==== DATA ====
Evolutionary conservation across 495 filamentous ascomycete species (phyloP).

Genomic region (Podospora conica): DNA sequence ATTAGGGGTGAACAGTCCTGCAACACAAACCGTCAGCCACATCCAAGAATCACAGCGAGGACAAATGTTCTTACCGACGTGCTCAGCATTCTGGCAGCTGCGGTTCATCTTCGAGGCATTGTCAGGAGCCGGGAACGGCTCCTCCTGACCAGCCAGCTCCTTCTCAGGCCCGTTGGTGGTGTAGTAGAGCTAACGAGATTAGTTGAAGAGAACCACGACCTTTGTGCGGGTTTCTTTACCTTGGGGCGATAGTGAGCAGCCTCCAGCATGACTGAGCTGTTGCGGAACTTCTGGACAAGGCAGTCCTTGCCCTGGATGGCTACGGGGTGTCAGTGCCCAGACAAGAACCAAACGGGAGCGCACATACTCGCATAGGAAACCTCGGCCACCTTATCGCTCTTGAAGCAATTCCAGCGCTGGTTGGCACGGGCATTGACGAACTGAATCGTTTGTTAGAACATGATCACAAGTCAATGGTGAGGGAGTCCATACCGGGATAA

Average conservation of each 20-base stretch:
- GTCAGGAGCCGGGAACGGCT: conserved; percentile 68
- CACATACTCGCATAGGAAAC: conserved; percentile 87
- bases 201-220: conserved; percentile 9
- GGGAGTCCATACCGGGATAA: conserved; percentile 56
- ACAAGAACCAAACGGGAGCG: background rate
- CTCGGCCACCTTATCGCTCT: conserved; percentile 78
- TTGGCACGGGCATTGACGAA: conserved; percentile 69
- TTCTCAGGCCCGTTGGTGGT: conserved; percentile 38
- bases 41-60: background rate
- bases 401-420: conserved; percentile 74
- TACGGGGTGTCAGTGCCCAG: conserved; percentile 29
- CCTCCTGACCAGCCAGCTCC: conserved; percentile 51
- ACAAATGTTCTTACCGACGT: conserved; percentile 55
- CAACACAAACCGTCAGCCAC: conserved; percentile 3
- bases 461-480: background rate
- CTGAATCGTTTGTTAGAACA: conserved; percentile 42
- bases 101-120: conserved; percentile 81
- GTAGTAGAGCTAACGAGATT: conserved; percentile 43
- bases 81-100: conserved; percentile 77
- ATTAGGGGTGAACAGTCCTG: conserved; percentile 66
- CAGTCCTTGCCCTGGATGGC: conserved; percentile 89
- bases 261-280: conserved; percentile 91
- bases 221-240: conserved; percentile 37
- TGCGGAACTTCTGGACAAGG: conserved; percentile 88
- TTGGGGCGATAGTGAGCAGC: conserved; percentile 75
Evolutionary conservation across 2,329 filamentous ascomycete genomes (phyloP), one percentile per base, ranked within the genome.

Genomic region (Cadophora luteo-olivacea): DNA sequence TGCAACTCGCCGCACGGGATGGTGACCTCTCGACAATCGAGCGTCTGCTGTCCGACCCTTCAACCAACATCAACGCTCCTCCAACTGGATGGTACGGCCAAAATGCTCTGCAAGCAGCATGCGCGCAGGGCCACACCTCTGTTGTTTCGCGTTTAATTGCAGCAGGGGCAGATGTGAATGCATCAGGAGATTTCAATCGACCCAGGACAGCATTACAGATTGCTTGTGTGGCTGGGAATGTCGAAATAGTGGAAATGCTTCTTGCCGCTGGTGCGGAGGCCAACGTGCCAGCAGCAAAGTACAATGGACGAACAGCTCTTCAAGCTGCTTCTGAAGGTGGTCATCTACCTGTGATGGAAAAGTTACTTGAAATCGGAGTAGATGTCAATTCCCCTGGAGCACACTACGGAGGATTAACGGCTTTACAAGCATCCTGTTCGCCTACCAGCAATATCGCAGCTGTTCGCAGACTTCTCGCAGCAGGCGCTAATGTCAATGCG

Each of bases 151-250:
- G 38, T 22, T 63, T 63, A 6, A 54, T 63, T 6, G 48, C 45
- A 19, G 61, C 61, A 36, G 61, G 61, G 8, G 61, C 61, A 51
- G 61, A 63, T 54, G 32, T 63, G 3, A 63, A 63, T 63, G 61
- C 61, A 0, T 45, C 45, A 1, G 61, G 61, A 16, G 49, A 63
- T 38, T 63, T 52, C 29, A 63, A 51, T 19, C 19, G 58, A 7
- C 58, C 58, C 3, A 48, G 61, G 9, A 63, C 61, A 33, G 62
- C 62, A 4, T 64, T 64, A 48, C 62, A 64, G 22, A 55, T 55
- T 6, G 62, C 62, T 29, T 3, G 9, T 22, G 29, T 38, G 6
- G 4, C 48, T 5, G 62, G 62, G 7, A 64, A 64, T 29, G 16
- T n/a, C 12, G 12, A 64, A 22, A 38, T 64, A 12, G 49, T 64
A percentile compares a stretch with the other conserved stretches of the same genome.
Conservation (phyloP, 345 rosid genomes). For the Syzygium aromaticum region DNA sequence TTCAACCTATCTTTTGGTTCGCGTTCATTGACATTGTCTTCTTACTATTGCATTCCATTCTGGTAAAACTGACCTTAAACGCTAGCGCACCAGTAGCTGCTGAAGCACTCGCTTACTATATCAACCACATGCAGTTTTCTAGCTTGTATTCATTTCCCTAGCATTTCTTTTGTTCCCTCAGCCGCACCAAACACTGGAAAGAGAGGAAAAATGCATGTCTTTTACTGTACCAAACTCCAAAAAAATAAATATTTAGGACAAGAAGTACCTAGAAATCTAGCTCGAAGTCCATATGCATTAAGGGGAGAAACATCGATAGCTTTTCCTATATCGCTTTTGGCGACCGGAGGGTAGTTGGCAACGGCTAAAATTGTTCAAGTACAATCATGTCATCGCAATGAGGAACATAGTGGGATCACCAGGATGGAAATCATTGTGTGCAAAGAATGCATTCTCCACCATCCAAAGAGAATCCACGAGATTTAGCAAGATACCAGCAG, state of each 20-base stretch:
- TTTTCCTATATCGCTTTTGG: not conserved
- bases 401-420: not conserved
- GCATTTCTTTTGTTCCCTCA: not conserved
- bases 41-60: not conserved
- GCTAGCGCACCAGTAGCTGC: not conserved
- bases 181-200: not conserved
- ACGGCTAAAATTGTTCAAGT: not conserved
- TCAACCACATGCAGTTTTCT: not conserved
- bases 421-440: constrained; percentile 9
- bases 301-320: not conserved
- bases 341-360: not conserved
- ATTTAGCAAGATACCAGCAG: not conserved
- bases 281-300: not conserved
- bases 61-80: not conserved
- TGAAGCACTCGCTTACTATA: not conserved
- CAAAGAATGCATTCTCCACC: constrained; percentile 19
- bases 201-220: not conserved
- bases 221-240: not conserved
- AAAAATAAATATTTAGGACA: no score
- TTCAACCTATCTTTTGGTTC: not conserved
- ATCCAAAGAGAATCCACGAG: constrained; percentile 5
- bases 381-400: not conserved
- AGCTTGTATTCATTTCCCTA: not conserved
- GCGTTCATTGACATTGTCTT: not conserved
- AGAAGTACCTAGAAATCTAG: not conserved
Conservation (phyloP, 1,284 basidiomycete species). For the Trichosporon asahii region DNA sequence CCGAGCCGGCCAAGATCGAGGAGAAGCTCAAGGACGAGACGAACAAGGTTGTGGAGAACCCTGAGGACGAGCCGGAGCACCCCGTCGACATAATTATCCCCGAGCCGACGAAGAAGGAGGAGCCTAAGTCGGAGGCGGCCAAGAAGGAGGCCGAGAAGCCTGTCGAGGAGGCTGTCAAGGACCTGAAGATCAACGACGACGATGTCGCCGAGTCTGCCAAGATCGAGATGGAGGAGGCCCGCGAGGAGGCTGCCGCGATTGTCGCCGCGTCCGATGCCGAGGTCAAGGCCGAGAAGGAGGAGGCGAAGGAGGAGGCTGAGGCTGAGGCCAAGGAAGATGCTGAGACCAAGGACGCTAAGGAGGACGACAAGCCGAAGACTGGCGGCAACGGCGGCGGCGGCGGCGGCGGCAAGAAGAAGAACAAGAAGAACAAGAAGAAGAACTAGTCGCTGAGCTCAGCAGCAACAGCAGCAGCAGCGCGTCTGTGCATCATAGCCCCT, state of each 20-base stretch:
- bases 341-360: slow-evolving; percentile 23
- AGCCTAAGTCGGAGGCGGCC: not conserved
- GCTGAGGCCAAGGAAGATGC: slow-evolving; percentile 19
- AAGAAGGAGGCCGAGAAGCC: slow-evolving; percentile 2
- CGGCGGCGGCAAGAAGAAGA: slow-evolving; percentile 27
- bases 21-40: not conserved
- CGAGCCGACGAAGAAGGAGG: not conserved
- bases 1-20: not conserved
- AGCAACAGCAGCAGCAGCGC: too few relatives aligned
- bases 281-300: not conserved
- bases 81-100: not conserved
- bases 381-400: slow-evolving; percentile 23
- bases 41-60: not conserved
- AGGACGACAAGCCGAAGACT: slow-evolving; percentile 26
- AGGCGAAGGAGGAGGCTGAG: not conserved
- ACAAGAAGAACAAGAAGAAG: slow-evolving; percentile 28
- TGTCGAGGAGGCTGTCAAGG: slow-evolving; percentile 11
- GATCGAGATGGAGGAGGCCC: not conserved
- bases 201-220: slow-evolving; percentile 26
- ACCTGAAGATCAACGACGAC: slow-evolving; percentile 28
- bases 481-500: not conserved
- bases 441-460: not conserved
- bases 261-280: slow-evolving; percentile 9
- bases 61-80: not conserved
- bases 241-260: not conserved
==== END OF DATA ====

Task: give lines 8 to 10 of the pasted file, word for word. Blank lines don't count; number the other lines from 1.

- ACAAGAACCAAACGGGAGCG: background rate
- CTCGGCCACCTTATCGCTCT: conserved; percentile 78
- TTGGCACGGGCATTGACGAA: conserved; percentile 69